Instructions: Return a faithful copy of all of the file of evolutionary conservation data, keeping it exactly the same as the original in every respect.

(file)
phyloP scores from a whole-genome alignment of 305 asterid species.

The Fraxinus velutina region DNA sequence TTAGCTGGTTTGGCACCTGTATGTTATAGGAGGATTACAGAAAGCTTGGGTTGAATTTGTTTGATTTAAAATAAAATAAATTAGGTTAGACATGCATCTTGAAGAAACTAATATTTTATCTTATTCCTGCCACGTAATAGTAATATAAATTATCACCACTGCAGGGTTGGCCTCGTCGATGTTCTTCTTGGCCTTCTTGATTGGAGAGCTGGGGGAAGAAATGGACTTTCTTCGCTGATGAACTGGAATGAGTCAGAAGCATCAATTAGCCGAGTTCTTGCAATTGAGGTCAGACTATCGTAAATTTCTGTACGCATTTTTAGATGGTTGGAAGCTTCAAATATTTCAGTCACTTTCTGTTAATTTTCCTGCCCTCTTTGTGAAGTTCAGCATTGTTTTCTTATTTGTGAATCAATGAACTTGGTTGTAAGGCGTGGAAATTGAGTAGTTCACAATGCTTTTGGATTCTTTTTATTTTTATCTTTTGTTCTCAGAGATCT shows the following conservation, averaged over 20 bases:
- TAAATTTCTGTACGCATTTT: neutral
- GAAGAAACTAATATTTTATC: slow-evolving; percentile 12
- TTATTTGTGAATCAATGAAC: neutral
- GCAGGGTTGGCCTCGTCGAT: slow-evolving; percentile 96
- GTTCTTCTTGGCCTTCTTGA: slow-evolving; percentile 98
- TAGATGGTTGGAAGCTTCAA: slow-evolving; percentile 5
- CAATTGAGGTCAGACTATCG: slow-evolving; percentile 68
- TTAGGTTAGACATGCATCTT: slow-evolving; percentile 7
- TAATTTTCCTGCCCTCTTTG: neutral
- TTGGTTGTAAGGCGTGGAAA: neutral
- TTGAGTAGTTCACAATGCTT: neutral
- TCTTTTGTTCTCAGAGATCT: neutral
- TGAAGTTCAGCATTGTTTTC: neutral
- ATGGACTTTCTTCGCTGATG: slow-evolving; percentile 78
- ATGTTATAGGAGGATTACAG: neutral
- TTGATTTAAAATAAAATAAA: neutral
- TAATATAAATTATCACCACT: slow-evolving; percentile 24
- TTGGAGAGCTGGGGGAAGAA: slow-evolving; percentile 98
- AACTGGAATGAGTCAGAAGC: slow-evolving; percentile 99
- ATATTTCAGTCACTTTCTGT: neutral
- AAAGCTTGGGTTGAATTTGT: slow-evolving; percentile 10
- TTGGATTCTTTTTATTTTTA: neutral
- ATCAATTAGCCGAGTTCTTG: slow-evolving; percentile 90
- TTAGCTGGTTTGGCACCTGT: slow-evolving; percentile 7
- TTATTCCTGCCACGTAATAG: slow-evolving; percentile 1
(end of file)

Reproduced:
phyloP scores from a whole-genome alignment of 305 asterid species.

The Fraxinus velutina region DNA sequence TTAGCTGGTTTGGCACCTGTATGTTATAGGAGGATTACAGAAAGCTTGGGTTGAATTTGTTTGATTTAAAATAAAATAAATTAGGTTAGACATGCATCTTGAAGAAACTAATATTTTATCTTATTCCTGCCACGTAATAGTAATATAAATTATCACCACTGCAGGGTTGGCCTCGTCGATGTTCTTCTTGGCCTTCTTGATTGGAGAGCTGGGGGAAGAAATGGACTTTCTTCGCTGATGAACTGGAATGAGTCAGAAGCATCAATTAGCCGAGTTCTTGCAATTGAGGTCAGACTATCGTAAATTTCTGTACGCATTTTTAGATGGTTGGAAGCTTCAAATATTTCAGTCACTTTCTGTTAATTTTCCTGCCCTCTTTGTGAAGTTCAGCATTGTTTTCTTATTTGTGAATCAATGAACTTGGTTGTAAGGCGTGGAAATTGAGTAGTTCACAATGCTTTTGGATTCTTTTTATTTTTATCTTTTGTTCTCAGAGATCT shows the following conservation, averaged over 20 bases:
- TAAATTTCTGTACGCATTTT: neutral
- GAAGAAACTAATATTTTATC: slow-evolving; percentile 12
- TTATTTGTGAATCAATGAAC: neutral
- GCAGGGTTGGCCTCGTCGAT: slow-evolving; percentile 96
- GTTCTTCTTGGCCTTCTTGA: slow-evolving; percentile 98
- TAGATGGTTGGAAGCTTCAA: slow-evolving; percentile 5
- CAATTGAGGTCAGACTATCG: slow-evolving; percentile 68
- TTAGGTTAGACATGCATCTT: slow-evolving; percentile 7
- TAATTTTCCTGCCCTCTTTG: neutral
- TTGGTTGTAAGGCGTGGAAA: neutral
- TTGAGTAGTTCACAATGCTT: neutral
- TCTTTTGTTCTCAGAGATCT: neutral
- TGAAGTTCAGCATTGTTTTC: neutral
- ATGGACTTTCTTCGCTGATG: slow-evolving; percentile 78
- ATGTTATAGGAGGATTACAG: neutral
- TTGATTTAAAATAAAATAAA: neutral
- TAATATAAATTATCACCACT: slow-evolving; percentile 24
- TTGGAGAGCTGGGGGAAGAA: slow-evolving; percentile 98
- AACTGGAATGAGTCAGAAGC: slow-evolving; percentile 99
- ATATTTCAGTCACTTTCTGT: neutral
- AAAGCTTGGGTTGAATTTGT: slow-evolving; percentile 10
- TTGGATTCTTTTTATTTTTA: neutral
- ATCAATTAGCCGAGTTCTTG: slow-evolving; percentile 90
- TTAGCTGGTTTGGCACCTGT: slow-evolving; percentile 7
- TTATTCCTGCCACGTAATAG: slow-evolving; percentile 1